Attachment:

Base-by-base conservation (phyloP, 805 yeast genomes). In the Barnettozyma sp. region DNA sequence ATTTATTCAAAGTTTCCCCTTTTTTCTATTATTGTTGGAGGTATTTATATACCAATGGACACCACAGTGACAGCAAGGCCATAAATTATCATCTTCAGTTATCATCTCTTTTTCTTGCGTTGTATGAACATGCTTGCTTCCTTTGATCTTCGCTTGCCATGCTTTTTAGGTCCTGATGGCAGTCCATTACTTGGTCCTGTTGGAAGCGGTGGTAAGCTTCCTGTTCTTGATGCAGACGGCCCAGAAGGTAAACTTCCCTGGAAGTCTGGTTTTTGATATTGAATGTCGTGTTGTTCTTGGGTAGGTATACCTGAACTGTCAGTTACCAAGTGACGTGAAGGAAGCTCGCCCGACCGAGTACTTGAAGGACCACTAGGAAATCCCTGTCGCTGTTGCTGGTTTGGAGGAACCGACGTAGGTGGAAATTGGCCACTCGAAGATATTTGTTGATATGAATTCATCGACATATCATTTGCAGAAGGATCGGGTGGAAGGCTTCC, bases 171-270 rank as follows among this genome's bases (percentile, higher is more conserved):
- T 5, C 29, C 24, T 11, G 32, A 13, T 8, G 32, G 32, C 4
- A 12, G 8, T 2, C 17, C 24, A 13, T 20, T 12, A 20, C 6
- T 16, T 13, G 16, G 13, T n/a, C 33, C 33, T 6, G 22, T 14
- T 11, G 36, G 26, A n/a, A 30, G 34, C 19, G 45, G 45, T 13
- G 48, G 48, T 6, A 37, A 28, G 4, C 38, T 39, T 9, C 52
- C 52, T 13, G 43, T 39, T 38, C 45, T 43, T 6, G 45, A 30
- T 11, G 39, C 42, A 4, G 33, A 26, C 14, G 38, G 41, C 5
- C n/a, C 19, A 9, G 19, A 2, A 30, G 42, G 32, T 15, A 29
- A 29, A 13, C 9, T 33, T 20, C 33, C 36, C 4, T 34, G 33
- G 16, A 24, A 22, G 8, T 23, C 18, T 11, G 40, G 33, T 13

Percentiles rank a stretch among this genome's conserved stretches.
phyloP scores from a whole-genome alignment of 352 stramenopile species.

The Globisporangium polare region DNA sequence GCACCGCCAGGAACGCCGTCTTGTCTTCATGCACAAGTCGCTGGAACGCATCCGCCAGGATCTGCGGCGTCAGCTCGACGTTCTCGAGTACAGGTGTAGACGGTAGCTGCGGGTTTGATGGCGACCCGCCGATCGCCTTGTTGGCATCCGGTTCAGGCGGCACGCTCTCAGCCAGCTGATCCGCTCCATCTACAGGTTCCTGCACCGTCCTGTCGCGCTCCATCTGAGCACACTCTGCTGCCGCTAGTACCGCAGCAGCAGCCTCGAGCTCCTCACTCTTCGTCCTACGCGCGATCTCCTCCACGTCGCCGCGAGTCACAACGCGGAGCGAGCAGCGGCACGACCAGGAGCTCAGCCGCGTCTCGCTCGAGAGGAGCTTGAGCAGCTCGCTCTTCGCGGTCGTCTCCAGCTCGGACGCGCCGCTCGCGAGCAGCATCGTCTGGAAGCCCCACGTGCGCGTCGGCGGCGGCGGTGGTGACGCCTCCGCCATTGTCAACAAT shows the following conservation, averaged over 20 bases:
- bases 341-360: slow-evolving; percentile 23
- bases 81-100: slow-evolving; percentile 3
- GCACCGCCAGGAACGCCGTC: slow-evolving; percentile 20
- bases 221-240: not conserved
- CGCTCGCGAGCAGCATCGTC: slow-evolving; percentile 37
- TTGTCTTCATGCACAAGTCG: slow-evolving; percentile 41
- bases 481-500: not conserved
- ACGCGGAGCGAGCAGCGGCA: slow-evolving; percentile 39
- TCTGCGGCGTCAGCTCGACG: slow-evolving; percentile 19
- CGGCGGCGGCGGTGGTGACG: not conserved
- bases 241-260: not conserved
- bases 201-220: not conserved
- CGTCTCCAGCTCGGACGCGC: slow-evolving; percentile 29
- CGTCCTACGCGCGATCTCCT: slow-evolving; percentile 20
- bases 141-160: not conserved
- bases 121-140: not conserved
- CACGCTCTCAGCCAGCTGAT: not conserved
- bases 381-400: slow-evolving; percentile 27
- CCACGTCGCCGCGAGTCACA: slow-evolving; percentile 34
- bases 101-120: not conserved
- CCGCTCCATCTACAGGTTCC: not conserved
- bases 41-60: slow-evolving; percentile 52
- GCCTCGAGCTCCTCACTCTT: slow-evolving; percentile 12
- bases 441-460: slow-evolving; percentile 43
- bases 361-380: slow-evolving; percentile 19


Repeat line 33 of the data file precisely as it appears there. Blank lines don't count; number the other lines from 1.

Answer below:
- CCACGTCGCCGCGAGTCACA: slow-evolving; percentile 34